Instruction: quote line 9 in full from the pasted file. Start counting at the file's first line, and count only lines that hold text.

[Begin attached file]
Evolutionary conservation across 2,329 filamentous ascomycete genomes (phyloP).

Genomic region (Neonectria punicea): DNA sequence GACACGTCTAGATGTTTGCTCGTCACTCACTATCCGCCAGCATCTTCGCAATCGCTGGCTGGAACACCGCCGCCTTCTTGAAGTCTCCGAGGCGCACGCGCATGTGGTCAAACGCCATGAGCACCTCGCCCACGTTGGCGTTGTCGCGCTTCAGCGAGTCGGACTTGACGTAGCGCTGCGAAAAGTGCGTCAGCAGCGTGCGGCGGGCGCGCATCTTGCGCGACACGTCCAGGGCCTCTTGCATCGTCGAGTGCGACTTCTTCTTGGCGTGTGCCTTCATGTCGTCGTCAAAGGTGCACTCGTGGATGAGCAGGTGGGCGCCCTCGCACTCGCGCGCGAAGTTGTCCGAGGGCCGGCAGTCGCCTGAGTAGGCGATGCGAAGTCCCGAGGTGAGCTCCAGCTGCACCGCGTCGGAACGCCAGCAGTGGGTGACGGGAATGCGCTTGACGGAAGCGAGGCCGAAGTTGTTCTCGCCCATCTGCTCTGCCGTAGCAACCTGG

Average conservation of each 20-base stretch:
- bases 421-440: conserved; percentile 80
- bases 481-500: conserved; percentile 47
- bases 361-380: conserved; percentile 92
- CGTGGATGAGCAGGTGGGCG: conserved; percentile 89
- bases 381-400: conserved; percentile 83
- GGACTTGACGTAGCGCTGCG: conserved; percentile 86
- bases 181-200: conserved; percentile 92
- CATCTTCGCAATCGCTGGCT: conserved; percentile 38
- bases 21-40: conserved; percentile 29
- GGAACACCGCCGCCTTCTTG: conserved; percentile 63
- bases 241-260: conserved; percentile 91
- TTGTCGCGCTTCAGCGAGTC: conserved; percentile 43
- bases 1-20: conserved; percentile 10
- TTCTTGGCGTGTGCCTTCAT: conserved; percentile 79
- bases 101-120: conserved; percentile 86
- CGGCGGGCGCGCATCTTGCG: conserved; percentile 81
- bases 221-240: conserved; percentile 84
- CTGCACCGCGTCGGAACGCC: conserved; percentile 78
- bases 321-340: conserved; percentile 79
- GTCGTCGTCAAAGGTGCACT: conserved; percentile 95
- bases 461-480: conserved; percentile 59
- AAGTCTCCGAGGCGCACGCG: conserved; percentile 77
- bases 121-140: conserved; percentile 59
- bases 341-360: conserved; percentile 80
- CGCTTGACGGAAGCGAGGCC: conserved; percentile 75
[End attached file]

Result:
- GGACTTGACGTAGCGCTGCG: conserved; percentile 86